At its heart, Gojira is a true protest film. The monster Gojira himself is something out of the Shinto world, a force of nature turning on a humanity that forgot its own bond with the world. In Gojira, I saw the beginnings of some of Hiyao Miyazaki’s work, especially his films Nausica√§ of the Valley of Wind and Mononoke Hime (Princess Mononoke). Parts of the film also came uncomfortably close to Grave of the Fireflies, the anime that deals with the firebombing of Tokyo in May, 1945. The film is not light entertainment. It is heart-wrenching and makes one ponder about man’s inability to turn away from violence.

Gojira is not a metaphor for nuclear destruction – he is nuclear destruction. The prophecy at the end of the film that continued testing would create a new Gojira has come to pass. In the 56 years since the film’s release, we have seen new Gojiras arise in the form of unstable nations with nuclear powers, such as North Korea and Pakistan, as well as in the spectre of a possible terrorist-spawned nuclear attack. Like the victims in Gojira, we stand helplessly, unable to truly halt a calamity, should it visit us. Perhaps we should be more humble in our ways, lest nature take on an aspect of terror and provide us with a nightmare designed to destroy the proud.

Important Files for My Classes

Below are links to PDF files for my AP US Government and AP Economics classes. These files are current as of August, 2010. Syllabuses for my courses are updated and abridged versions of the ones I submitted to College Board, so AP instructors hoping to submit them will be advised to use my fuller, approved syllabuses I’ve already submitted to CB. Instructors and students are free to use this material for personal and class use, but are not allowed to present this material as their own work, nor are they permitted to sell this material. All materials copyright 2010 and on, L. Dean Webb and All rights reserved.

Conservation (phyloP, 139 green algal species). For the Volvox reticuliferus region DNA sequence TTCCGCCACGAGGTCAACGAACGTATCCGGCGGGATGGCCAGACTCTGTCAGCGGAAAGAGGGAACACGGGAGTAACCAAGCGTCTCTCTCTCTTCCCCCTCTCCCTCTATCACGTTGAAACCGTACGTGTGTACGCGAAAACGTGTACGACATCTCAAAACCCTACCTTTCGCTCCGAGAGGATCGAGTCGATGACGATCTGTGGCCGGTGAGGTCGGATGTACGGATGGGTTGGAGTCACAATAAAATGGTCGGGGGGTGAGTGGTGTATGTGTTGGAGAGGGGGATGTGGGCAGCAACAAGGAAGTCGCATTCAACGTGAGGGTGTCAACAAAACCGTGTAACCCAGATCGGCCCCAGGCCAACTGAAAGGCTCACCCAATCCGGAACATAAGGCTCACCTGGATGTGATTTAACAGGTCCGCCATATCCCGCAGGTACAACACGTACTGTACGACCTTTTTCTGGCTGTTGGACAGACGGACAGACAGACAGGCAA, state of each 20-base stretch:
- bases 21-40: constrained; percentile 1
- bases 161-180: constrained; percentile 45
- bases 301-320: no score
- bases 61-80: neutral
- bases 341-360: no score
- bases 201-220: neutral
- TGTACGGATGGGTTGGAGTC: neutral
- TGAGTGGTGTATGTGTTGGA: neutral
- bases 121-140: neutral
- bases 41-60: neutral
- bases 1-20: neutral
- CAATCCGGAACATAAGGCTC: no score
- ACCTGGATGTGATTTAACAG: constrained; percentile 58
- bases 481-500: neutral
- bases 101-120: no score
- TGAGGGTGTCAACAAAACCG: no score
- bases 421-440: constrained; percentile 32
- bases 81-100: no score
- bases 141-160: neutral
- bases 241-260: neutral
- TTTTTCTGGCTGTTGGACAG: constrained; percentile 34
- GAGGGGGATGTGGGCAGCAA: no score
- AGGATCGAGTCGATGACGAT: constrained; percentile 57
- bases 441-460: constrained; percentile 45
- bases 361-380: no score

AP US Government Syllabus

AP US Government Multiple Choice Question Correlation

AP US Government Free Response Question Correlation

AP Macroeconomics Key Concepts and Terms 2010

AP Macroeconomics Multiple Choice Question Correlation

AP Macroeconomics Free Response Question Correlation

The Motown Michael

MJ at Motown

Found this at Half-Price Books for ten bucks. This is a real treasure: 3 CDs, 50 songs, all of them with Michael Jackson putting his passion for the music into every note he sings. The other four Jacksons aren’t too shabby, but you can really hear the magic of MJ’s talent shining bright.

Thomas Carlyle taught that all famous men are, at the end of the day, just men. And yet, they can still be capable of some amazing things. Right now, I want to remember Michael Jackson for the gift of music that no one can deny he gave to us all.

Good gosh, I’m crying while I listen to “Rockin’ Robin.”